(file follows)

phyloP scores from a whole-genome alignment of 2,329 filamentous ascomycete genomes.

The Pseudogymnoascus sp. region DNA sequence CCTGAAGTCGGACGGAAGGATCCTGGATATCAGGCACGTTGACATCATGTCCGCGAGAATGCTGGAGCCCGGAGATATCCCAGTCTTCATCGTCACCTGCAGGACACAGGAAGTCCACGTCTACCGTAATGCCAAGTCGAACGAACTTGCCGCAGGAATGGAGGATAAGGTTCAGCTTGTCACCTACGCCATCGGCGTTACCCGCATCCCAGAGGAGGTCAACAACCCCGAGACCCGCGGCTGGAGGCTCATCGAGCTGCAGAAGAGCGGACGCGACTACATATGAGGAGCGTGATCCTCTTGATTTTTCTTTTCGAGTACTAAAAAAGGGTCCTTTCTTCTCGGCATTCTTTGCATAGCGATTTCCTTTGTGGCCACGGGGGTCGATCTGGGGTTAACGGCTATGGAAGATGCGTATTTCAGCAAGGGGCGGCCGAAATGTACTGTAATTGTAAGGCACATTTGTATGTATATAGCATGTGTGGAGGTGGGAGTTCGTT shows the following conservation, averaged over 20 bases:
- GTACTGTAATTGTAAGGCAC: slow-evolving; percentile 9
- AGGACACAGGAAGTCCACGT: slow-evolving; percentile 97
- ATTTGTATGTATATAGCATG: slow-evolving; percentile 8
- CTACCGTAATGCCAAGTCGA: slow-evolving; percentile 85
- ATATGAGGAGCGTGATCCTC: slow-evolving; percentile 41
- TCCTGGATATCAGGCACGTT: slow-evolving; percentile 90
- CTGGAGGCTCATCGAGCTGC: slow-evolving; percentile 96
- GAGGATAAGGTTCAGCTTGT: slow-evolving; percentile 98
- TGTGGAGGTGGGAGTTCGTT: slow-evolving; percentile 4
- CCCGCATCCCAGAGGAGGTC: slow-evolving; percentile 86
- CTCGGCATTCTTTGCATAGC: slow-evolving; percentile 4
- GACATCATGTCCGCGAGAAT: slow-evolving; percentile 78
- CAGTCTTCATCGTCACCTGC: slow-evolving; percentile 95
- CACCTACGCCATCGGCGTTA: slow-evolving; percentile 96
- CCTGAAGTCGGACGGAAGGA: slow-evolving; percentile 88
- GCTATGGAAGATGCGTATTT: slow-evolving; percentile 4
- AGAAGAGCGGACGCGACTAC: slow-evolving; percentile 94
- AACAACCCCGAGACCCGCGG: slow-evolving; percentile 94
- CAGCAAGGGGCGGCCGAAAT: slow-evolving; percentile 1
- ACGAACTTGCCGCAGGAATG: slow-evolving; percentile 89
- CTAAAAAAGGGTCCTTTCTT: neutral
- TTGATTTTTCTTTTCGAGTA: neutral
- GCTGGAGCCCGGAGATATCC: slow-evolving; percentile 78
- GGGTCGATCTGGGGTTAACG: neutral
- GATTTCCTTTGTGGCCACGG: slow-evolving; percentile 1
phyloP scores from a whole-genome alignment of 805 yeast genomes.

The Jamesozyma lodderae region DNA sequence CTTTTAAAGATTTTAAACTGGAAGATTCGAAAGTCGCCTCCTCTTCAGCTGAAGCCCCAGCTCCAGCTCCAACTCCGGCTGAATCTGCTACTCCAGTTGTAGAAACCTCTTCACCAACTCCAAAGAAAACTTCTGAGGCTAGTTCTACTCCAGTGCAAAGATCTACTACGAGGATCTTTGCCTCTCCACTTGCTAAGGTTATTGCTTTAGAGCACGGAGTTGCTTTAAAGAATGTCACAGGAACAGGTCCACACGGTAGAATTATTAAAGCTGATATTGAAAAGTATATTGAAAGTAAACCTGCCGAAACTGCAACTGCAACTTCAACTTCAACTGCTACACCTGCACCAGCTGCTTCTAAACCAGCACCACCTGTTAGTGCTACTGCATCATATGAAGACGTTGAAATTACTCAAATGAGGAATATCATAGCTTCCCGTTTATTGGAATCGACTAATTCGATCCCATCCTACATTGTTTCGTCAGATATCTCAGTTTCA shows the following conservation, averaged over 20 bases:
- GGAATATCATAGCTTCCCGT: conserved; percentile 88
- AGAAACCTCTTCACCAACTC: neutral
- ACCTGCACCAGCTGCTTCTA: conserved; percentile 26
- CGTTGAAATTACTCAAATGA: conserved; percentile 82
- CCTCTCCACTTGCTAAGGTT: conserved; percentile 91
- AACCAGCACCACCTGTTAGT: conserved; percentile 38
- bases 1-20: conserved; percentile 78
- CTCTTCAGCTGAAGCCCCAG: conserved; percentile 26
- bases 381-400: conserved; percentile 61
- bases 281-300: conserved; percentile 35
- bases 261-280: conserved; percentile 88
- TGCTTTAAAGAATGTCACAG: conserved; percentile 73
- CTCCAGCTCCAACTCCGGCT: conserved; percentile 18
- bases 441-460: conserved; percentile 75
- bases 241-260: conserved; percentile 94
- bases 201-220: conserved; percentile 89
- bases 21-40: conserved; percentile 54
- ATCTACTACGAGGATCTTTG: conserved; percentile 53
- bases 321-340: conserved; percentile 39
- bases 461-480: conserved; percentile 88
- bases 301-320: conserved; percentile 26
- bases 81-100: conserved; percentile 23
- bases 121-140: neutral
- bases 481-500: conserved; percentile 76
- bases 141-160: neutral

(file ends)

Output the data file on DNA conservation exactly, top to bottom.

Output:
phyloP scores from a whole-genome alignment of 2,329 filamentous ascomycete genomes.

The Pseudogymnoascus sp. region DNA sequence CCTGAAGTCGGACGGAAGGATCCTGGATATCAGGCACGTTGACATCATGTCCGCGAGAATGCTGGAGCCCGGAGATATCCCAGTCTTCATCGTCACCTGCAGGACACAGGAAGTCCACGTCTACCGTAATGCCAAGTCGAACGAACTTGCCGCAGGAATGGAGGATAAGGTTCAGCTTGTCACCTACGCCATCGGCGTTACCCGCATCCCAGAGGAGGTCAACAACCCCGAGACCCGCGGCTGGAGGCTCATCGAGCTGCAGAAGAGCGGACGCGACTACATATGAGGAGCGTGATCCTCTTGATTTTTCTTTTCGAGTACTAAAAAAGGGTCCTTTCTTCTCGGCATTCTTTGCATAGCGATTTCCTTTGTGGCCACGGGGGTCGATCTGGGGTTAACGGCTATGGAAGATGCGTATTTCAGCAAGGGGCGGCCGAAATGTACTGTAATTGTAAGGCACATTTGTATGTATATAGCATGTGTGGAGGTGGGAGTTCGTT shows the following conservation, averaged over 20 bases:
- GTACTGTAATTGTAAGGCAC: slow-evolving; percentile 9
- AGGACACAGGAAGTCCACGT: slow-evolving; percentile 97
- ATTTGTATGTATATAGCATG: slow-evolving; percentile 8
- CTACCGTAATGCCAAGTCGA: slow-evolving; percentile 85
- ATATGAGGAGCGTGATCCTC: slow-evolving; percentile 41
- TCCTGGATATCAGGCACGTT: slow-evolving; percentile 90
- CTGGAGGCTCATCGAGCTGC: slow-evolving; percentile 96
- GAGGATAAGGTTCAGCTTGT: slow-evolving; percentile 98
- TGTGGAGGTGGGAGTTCGTT: slow-evolving; percentile 4
- CCCGCATCCCAGAGGAGGTC: slow-evolving; percentile 86
- CTCGGCATTCTTTGCATAGC: slow-evolving; percentile 4
- GACATCATGTCCGCGAGAAT: slow-evolving; percentile 78
- CAGTCTTCATCGTCACCTGC: slow-evolving; percentile 95
- CACCTACGCCATCGGCGTTA: slow-evolving; percentile 96
- CCTGAAGTCGGACGGAAGGA: slow-evolving; percentile 88
- GCTATGGAAGATGCGTATTT: slow-evolving; percentile 4
- AGAAGAGCGGACGCGACTAC: slow-evolving; percentile 94
- AACAACCCCGAGACCCGCGG: slow-evolving; percentile 94
- CAGCAAGGGGCGGCCGAAAT: slow-evolving; percentile 1
- ACGAACTTGCCGCAGGAATG: slow-evolving; percentile 89
- CTAAAAAAGGGTCCTTTCTT: neutral
- TTGATTTTTCTTTTCGAGTA: neutral
- GCTGGAGCCCGGAGATATCC: slow-evolving; percentile 78
- GGGTCGATCTGGGGTTAACG: neutral
- GATTTCCTTTGTGGCCACGG: slow-evolving; percentile 1
phyloP scores from a whole-genome alignment of 805 yeast genomes.

The Jamesozyma lodderae region DNA sequence CTTTTAAAGATTTTAAACTGGAAGATTCGAAAGTCGCCTCCTCTTCAGCTGAAGCCCCAGCTCCAGCTCCAACTCCGGCTGAATCTGCTACTCCAGTTGTAGAAACCTCTTCACCAACTCCAAAGAAAACTTCTGAGGCTAGTTCTACTCCAGTGCAAAGATCTACTACGAGGATCTTTGCCTCTCCACTTGCTAAGGTTATTGCTTTAGAGCACGGAGTTGCTTTAAAGAATGTCACAGGAACAGGTCCACACGGTAGAATTATTAAAGCTGATATTGAAAAGTATATTGAAAGTAAACCTGCCGAAACTGCAACTGCAACTTCAACTTCAACTGCTACACCTGCACCAGCTGCTTCTAAACCAGCACCACCTGTTAGTGCTACTGCATCATATGAAGACGTTGAAATTACTCAAATGAGGAATATCATAGCTTCCCGTTTATTGGAATCGACTAATTCGATCCCATCCTACATTGTTTCGTCAGATATCTCAGTTTCA shows the following conservation, averaged over 20 bases:
- GGAATATCATAGCTTCCCGT: conserved; percentile 88
- AGAAACCTCTTCACCAACTC: neutral
- ACCTGCACCAGCTGCTTCTA: conserved; percentile 26
- CGTTGAAATTACTCAAATGA: conserved; percentile 82
- CCTCTCCACTTGCTAAGGTT: conserved; percentile 91
- AACCAGCACCACCTGTTAGT: conserved; percentile 38
- bases 1-20: conserved; percentile 78
- CTCTTCAGCTGAAGCCCCAG: conserved; percentile 26
- bases 381-400: conserved; percentile 61
- bases 281-300: conserved; percentile 35
- bases 261-280: conserved; percentile 88
- TGCTTTAAAGAATGTCACAG: conserved; percentile 73
- CTCCAGCTCCAACTCCGGCT: conserved; percentile 18
- bases 441-460: conserved; percentile 75
- bases 241-260: conserved; percentile 94
- bases 201-220: conserved; percentile 89
- bases 21-40: conserved; percentile 54
- ATCTACTACGAGGATCTTTG: conserved; percentile 53
- bases 321-340: conserved; percentile 39
- bases 461-480: conserved; percentile 88
- bases 301-320: conserved; percentile 26
- bases 81-100: conserved; percentile 23
- bases 121-140: neutral
- bases 481-500: conserved; percentile 76
- bases 141-160: neutral